Victor Smart tastes through the new whites, rosés and reds of Provence estate Château Sainte Roseline with owner Aurélie Bertin at Petersham Nurseries’ La Goccia restaurant in London. The challenge, Smart argues, is for this producer (who also owns and manages Château des Demoiselles) to keep moving with the times as well as keep one foot in its traditional past through which it has accomplished so much… especially with the pressures of drought, climate change and bureaucracy.
“We want to be pale, but not white”, explains Chateau Sainte Roseline owner Aurélie Bertin.
To most Brits, wine from Provence evokes sunshine and pleasure. It’s about the heat, the stir, and the sublime vacancy of high summer, as someone once put it.
But wine folk toiling in the vineyards of the Côtes de Provence appellation face rather more mundane challenges. Take Aurélie Bertin, who owns and manages both the Château Sainte Roseline and Château Des Demoiselles, not so far from St Tropez. We meet her for a masterclass to launch her 2022 vintage whites and rosés over lunch at La Goccia, in London’s Covent Garden.
Château Sainte Roseline, sited in Les Arcs, is one of the 18 Cru Classé estates in Provence It produces red, white and rosé from 110 hectares of vineyards on clay limestone soils quite close to the Mediterranean. The sister estate, Château des Demoiselles, with 72 hectares of vineyards, meanwhile, sits within the Esclans Valley.
As head of one of the region’s largest family wine producers, the quietly spoken Bertin represents tradition. But nothing in wine-making is static. First, the intense Provençal heat, worsened by global warming, is at best a mixed blessing. There is water scarcity to contend with too – though a spring rises conveniently under one of the estates. And there is the seismic shifts in consumer tastes – virtually the first thing Bertin tells us is that one of every three bottles of wine sold in France is now a rosé.
We start off tasting a white, the Blanc 2022 Château des Demoiselles (ABV 13%, RRP £24). This is a Vermentino but an arcane bureaucratic stipulation insists this must be called by the French name Rolle. This is very young, with some white fruits on the palate and lemon on the nose. Second up is the Lampe de Meduse Blanc 2022 Château de Roseline (RSP £25). The flagship cuvée, this is 85% Rolle and 15% Semillon. Harvested at night, the ABV is 13% but it’s a struggle to keep the alcohol level at that level because of the heat. And the winery is adamant that an ABV of 14% would be too high for a white or rosé. The winery is looking to Spain and even Greece for new grape varieties which are more resilient in the heat.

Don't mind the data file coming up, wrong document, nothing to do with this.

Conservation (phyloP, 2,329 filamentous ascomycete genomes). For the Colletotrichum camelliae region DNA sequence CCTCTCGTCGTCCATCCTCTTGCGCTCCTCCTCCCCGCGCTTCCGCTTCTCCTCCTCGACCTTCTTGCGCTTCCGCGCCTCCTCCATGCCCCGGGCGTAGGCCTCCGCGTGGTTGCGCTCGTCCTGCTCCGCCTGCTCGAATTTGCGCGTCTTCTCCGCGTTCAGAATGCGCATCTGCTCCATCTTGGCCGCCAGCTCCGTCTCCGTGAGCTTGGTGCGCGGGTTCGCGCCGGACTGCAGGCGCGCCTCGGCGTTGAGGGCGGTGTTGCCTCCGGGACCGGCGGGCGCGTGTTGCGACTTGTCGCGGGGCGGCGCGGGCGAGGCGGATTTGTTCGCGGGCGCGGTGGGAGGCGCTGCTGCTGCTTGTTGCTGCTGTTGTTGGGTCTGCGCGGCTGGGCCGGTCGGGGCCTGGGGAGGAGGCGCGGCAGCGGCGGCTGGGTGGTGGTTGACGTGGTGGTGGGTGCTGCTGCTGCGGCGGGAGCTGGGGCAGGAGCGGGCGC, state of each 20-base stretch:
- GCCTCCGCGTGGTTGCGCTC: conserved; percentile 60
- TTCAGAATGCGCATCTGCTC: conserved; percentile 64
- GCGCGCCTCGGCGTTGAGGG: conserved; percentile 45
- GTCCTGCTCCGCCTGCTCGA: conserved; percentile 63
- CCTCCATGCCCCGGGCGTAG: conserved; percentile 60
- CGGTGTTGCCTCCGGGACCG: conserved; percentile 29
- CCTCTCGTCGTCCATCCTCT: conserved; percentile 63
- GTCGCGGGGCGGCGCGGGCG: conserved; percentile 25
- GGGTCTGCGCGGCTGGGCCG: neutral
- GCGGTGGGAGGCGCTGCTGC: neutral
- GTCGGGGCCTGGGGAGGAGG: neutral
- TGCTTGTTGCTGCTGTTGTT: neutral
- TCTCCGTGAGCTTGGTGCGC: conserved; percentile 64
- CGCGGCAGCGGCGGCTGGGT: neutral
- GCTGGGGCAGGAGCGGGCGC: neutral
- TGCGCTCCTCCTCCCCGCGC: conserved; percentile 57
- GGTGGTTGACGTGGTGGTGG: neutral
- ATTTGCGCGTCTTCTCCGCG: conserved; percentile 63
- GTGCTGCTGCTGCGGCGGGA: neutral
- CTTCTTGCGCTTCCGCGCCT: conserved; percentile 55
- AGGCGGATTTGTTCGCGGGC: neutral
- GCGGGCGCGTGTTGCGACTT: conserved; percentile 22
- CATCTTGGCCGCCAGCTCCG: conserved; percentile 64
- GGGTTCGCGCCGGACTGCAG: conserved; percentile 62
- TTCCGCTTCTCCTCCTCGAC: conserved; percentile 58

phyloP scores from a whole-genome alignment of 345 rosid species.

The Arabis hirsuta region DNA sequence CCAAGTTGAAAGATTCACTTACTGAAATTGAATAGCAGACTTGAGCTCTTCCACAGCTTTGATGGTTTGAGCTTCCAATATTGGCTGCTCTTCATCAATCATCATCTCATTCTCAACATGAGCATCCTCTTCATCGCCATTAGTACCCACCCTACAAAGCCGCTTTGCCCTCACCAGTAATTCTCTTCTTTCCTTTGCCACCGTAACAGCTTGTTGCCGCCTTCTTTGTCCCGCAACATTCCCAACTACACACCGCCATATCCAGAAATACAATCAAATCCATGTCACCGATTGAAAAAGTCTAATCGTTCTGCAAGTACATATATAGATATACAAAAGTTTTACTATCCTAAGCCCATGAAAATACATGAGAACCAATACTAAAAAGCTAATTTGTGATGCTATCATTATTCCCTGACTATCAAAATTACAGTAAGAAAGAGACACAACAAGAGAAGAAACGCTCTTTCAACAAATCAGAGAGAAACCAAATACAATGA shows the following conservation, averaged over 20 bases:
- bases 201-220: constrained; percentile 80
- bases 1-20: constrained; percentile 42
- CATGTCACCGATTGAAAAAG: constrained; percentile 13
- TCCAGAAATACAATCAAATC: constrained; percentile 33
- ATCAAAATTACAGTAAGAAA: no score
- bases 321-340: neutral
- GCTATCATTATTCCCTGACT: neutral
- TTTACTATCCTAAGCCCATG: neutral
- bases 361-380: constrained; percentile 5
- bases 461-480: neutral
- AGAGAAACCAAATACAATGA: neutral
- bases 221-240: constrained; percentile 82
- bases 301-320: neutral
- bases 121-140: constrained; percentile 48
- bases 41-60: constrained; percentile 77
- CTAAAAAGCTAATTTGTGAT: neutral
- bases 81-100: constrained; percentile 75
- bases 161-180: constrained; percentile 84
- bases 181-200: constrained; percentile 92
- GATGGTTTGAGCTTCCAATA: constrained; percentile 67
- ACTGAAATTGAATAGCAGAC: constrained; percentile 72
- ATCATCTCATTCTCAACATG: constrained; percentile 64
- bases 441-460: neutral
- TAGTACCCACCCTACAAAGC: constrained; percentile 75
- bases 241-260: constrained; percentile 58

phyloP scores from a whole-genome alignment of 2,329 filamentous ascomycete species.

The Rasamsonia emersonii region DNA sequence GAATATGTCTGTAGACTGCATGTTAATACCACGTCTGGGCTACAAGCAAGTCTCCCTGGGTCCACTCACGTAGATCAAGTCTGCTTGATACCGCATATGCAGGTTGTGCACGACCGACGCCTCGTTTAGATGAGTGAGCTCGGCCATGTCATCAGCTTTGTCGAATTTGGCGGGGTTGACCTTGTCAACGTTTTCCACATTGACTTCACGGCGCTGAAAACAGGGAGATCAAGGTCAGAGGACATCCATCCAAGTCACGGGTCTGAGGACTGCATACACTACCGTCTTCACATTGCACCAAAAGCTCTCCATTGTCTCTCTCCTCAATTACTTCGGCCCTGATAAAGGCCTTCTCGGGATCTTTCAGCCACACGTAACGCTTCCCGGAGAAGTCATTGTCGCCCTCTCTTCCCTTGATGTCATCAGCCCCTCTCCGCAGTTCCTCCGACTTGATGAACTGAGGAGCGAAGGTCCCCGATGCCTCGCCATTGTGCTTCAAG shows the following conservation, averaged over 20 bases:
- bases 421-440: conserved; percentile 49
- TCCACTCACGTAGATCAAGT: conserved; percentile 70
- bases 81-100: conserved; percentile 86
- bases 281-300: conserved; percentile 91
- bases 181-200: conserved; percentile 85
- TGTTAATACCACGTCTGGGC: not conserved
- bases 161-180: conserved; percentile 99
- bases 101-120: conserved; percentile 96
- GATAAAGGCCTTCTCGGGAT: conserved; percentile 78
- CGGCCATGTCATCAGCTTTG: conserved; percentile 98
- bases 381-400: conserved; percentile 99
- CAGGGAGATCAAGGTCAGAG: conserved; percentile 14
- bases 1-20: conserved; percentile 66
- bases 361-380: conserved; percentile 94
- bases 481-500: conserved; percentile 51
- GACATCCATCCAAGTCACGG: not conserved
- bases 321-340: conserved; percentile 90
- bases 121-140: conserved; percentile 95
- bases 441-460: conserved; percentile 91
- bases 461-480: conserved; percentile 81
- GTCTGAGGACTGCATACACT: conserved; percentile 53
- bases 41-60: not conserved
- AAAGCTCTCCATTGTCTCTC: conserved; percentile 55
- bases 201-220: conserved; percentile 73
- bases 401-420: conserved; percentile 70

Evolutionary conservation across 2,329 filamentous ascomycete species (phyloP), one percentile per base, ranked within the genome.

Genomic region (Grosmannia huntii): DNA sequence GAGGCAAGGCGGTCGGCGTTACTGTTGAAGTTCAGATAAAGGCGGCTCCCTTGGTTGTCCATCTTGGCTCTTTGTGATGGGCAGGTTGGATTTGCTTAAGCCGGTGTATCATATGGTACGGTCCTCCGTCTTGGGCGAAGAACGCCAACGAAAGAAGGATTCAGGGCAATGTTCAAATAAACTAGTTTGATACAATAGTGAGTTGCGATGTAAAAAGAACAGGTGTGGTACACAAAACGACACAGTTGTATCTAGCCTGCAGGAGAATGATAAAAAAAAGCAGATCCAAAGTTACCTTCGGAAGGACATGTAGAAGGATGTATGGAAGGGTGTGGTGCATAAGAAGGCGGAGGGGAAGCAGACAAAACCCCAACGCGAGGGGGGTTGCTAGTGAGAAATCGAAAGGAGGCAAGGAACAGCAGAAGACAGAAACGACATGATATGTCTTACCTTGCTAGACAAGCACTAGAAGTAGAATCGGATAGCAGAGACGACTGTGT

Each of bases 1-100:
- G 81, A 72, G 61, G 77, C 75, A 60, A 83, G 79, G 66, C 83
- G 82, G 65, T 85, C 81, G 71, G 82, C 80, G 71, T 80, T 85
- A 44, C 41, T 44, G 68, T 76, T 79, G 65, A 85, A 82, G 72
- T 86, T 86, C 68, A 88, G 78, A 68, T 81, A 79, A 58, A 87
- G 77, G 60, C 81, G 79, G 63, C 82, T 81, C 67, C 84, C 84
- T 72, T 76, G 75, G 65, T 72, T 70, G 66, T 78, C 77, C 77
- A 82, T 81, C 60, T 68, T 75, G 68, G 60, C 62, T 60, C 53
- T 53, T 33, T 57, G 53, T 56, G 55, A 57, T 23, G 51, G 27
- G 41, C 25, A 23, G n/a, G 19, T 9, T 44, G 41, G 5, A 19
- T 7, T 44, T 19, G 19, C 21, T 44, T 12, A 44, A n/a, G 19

The bottle deserves a mention too. With a bulbous base reminiscent of an art deco perfume bottle, it’s iconic and copyrighted. Then on to Cuvée de la Chapelle Blanc Château Cru Classé (ABV 13%, RRP £45). This is a big step up; you can feel the wood with this and there’s more complexity– it’s right to class it as “gastronomic”.
And so to the rosés, first the Rosé 2022 Château des Demoiselles, a six-grape blend including Grenache and Syrah (ABV 13%, RRP £23.50) and then the Lampe de Meduse Rosé 2022 (ABV 13%, RRP £24.50), also a six-grape blend. Last of the pink wines is the Cuvée de La Chapelle Rosé (ABV 13%, RRP £43.00) made from Mourvèdre and Grenache. Marcus Wareing‘s eateries are featuring this in a magnum format. These rosés immediately transport you in time and place to summer in Provence! The winemaker has been busy with “colour management” – the wine has the irresistible pink hue that beckons the drinker to the South of France. “We want to be pale, but not white,” explains Bertin.
As something to benchmark the 2022 vintages by, we are invited to taste some older reds such as the Château Sainte Roseline Cuvée de la Chapelle 2014, a powerful, full-on Cabernet Sauvignon with an ABV of 15% retailing for around £60 a bottle which has wonderful notes of red fruits, blackcurrant and bramble, and good tannins. These seriously concentrated older wines are simply sumptuous and reveal what Bertin and her team of 60 can accomplish. The challenge for the wine producer is to move with the times but also hold fast to what’s already achieved.
The wines of Château Sainte Roseline and Château des Demoiselles are distributed in the UK by Louis Latour Agencies, which is a commercial partner of The Buyer. To learn more about them click here.